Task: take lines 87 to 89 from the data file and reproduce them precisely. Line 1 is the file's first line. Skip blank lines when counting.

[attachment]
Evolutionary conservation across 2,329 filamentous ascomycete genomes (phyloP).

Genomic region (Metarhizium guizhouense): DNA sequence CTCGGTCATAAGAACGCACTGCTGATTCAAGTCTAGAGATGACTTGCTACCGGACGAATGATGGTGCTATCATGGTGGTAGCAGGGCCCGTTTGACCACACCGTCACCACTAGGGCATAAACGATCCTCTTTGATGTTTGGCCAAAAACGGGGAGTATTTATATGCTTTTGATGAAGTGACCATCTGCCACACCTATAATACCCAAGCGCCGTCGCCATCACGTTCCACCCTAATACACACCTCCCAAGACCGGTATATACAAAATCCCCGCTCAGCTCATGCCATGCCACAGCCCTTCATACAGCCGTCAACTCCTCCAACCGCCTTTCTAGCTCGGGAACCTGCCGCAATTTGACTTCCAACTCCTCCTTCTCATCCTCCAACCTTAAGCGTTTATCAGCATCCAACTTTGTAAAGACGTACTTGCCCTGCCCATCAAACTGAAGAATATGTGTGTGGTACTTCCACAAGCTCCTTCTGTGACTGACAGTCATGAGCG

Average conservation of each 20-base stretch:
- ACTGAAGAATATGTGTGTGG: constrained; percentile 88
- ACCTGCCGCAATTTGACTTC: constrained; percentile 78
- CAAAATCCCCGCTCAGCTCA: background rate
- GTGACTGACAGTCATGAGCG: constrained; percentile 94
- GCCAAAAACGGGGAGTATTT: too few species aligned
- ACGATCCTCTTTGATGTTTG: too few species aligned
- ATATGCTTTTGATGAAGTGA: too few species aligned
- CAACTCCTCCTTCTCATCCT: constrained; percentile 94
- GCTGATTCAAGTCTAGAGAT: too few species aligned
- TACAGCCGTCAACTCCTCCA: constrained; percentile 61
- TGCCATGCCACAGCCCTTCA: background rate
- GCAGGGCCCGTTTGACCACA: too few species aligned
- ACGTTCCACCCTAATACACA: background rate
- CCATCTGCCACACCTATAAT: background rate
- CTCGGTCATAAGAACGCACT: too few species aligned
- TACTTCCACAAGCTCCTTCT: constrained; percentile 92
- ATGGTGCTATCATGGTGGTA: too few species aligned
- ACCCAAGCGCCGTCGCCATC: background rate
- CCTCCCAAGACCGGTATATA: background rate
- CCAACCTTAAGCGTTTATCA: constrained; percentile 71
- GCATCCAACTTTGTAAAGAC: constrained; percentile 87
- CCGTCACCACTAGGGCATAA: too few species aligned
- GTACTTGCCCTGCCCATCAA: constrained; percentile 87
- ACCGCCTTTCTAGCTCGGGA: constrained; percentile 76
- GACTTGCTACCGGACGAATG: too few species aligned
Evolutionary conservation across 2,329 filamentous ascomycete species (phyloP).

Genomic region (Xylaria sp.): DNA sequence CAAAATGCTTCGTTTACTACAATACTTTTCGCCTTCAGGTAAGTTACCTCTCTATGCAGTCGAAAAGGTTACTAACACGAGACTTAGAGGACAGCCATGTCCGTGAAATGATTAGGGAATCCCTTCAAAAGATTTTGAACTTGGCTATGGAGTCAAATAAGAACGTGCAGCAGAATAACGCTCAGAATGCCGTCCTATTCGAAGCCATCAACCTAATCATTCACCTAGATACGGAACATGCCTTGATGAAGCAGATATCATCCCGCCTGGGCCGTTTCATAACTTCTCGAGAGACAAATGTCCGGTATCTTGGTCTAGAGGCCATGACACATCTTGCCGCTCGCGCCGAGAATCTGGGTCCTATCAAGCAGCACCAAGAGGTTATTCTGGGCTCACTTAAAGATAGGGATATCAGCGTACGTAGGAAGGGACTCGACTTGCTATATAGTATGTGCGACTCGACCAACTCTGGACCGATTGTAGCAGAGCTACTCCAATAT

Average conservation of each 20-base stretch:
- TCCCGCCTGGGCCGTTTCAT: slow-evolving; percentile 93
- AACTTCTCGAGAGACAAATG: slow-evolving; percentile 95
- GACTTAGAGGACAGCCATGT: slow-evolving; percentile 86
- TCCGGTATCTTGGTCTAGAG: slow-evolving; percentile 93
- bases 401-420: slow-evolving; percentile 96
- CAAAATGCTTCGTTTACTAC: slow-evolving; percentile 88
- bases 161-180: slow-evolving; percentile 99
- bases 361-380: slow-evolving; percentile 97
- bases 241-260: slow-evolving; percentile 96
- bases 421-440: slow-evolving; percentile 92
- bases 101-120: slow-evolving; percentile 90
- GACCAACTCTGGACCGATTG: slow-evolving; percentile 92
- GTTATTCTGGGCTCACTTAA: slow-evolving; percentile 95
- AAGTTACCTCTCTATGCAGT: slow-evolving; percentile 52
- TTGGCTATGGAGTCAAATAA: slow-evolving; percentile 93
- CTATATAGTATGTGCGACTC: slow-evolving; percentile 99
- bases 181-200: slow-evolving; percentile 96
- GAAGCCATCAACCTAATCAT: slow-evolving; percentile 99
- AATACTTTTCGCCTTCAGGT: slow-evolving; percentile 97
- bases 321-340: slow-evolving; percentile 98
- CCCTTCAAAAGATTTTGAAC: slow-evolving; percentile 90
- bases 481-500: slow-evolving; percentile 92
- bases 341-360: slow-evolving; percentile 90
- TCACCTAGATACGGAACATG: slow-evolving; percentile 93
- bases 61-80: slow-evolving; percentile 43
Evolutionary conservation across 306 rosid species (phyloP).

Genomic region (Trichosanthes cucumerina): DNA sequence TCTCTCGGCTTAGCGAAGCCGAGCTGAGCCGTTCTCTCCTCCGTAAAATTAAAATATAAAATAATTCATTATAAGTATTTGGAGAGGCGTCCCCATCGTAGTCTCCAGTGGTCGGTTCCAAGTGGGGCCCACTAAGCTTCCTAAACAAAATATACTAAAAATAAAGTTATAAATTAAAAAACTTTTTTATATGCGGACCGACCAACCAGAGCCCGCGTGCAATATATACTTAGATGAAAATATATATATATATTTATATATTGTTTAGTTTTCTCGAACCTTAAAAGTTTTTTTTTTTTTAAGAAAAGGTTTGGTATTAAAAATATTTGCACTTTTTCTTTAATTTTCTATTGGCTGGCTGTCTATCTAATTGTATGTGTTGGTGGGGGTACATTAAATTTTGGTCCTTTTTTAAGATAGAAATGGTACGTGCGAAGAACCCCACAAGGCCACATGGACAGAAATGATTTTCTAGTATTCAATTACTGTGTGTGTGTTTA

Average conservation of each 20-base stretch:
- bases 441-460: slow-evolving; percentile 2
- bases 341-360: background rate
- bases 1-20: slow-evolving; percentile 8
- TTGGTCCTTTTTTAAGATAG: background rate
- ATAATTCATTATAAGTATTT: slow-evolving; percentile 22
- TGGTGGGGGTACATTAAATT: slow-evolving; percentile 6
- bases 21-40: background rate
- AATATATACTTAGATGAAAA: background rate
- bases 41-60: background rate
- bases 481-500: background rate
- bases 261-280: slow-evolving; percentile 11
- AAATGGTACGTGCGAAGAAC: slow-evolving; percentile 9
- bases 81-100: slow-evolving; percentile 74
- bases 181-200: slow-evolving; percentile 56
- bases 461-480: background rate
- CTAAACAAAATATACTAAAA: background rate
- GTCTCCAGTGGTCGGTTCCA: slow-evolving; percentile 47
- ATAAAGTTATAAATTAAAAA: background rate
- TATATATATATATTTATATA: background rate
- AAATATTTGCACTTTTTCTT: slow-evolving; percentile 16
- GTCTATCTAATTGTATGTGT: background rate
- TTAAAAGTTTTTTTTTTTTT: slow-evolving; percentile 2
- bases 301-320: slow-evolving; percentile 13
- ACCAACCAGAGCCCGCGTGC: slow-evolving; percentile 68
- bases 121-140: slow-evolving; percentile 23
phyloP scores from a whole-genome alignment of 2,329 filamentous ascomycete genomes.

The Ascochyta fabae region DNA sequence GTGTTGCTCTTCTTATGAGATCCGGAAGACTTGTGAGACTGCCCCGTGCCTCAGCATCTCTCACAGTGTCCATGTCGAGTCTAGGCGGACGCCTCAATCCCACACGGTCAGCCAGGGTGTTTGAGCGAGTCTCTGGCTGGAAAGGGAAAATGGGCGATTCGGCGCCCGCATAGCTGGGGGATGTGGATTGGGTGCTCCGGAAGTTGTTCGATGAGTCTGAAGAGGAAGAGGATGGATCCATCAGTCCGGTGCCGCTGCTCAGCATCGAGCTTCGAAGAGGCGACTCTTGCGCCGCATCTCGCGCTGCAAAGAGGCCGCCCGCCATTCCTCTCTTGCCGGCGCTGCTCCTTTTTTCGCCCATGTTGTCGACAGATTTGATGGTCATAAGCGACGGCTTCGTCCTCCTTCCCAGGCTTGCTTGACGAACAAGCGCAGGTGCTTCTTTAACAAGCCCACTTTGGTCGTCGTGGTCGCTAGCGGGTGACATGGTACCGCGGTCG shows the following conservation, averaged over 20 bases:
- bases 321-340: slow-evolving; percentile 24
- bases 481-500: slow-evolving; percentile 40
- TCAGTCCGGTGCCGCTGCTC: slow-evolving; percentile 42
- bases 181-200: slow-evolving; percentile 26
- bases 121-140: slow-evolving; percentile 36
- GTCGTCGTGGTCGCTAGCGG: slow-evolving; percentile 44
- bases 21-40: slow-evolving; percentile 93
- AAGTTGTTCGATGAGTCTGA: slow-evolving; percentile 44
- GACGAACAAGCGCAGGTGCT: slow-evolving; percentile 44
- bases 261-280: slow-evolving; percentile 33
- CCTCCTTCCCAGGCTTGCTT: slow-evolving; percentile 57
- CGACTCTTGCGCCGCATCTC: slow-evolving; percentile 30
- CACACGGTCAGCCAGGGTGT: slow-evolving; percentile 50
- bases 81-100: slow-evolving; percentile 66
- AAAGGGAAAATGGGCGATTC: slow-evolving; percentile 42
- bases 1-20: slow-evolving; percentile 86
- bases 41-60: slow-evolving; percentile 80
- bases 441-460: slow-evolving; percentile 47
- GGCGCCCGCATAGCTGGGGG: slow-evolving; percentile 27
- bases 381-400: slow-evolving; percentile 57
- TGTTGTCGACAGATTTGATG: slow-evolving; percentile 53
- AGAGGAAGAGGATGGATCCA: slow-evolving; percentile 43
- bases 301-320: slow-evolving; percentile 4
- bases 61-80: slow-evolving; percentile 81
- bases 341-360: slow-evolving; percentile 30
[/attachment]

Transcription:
- bases 321-340: slow-evolving; percentile 24
- bases 481-500: slow-evolving; percentile 40
- TCAGTCCGGTGCCGCTGCTC: slow-evolving; percentile 42